June 7 (Bloomberg) -- U.K. service industries unexpectedly maintained their pace of growth in May and employment rose as demand increased.
A gauge based on a survey of purchasing managers remained at 53.3 from April, Markit Economics and the Chartered Institute of Purchasing and Supply said in a report today in London. The median forecast of 27 economists in a Bloomberg News survey was for a decline to 52.4. A measure above 50 indicates expansion. Confidence weakened because of concerns related to the euro-area debt crisis, Markit said.
The pound pared its decline against the dollar after the survey, which indicates some strength in the economy after data last week showed manufacturing shrank the most in three years in May. The report adds to the case for the Bank of England to maintain its target for bond purchases, James Knightley, an economist at ING Bank NV, said in a research note.
The index “has settled in a range that is a step or two down from what we used to see prior to the financial crisis, providing signs that the long-term growth rate may be shifting lower,” Paul Smith, senior economist at Markit, said in the statement. “Exceptional circumstances prevail, with the euro-zone debt crisis continuing to undermine service sector confidence. The U.K. economy remains relatively fragile.”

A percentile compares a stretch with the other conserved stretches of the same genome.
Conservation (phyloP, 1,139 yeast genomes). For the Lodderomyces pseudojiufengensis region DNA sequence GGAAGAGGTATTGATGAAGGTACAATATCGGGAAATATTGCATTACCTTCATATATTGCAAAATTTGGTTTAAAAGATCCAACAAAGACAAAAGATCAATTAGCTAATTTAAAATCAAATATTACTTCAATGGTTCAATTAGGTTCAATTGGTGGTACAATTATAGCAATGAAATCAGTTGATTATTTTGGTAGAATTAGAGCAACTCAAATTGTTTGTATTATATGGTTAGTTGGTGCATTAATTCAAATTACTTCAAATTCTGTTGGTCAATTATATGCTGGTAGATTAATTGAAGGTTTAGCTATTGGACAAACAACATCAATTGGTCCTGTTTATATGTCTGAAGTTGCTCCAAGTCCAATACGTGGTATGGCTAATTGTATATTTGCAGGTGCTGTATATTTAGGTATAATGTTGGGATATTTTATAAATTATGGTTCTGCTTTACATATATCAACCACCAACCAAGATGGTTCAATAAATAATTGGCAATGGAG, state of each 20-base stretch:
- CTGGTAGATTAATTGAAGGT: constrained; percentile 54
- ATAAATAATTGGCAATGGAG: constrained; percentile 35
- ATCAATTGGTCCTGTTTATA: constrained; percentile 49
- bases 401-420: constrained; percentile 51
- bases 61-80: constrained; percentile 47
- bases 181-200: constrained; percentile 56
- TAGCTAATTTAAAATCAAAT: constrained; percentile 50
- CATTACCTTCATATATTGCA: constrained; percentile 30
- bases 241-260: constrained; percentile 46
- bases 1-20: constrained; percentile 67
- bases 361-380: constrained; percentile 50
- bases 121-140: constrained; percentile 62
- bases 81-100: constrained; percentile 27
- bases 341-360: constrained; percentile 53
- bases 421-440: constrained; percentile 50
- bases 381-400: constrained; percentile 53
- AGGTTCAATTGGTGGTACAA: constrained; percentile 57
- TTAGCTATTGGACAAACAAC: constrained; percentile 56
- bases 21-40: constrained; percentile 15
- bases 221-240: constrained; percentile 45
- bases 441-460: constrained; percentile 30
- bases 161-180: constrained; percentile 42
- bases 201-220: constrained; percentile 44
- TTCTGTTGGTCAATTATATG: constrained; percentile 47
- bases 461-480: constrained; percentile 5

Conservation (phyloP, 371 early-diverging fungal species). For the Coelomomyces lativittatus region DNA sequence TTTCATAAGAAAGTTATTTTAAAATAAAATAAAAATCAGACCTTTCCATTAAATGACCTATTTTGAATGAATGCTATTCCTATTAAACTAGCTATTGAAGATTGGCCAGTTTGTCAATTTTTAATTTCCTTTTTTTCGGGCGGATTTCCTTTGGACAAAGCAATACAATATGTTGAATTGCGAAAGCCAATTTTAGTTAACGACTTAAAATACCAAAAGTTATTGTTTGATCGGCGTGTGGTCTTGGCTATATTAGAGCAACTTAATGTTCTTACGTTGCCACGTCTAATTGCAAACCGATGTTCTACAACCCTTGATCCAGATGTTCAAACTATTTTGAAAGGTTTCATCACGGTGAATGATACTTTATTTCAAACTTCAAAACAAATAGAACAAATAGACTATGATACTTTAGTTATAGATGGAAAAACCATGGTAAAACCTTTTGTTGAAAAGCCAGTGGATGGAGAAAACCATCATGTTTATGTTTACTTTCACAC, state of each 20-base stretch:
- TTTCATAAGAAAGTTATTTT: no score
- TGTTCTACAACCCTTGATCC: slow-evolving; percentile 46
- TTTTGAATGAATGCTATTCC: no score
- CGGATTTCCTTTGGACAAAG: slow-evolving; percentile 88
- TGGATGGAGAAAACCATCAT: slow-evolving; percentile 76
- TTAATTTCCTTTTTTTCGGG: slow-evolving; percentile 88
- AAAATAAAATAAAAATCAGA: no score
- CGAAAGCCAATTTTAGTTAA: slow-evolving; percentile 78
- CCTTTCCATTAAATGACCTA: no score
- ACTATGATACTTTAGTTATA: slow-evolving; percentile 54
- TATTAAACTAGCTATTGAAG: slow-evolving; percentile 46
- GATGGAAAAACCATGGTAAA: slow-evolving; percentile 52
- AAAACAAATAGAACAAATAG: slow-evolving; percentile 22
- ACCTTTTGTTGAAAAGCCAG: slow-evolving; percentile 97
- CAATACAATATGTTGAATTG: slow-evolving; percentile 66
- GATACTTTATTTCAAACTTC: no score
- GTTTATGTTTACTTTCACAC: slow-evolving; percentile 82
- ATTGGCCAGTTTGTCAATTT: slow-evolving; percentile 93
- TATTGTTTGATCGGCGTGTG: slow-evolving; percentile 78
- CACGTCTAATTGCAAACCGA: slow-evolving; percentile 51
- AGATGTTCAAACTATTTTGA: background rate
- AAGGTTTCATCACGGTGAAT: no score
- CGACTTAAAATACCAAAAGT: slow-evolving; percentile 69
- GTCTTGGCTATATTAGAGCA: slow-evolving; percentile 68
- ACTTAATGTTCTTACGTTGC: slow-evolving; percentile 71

Markit said new business at services companies rose at the fastest pace in four months, while employment increased at a “solid rate.” Sales volumes were partly supported by price cuts, it said.
The pound rebounded from a drop of as much as 0.4 percent after the report. It traded at $1.5489 as of 10:03 a.m., down 0.1 percent from yesterday. Government bonds erased gains, pushing the 10-year gilt yield up 4 basis points to 1.698 percent.
The Bank of England’s Monetary Policy Committee will keep its bond-purchase target on hold at 325 billion pounds ($503 billion) today, said 37 of 42 economists in a Bloomberg News survey. All 55 economists in a separate poll forecast that the central bank will keep its benchmark interest rate at a record-low 0.5 percent, where it’s been since March 2009. Policy makers announce the decision at noon in London.
The services gauge “didn’t fall as much as last Friday’s manufacturing PMI, which had heightened talk about QE at today’s BOE policy meeting,” Knightley wrote. “We suspect that the BOE will choose to hold fire until after the Greek elections and will keep further stimulus in reserve should markets become dysfunctional.”
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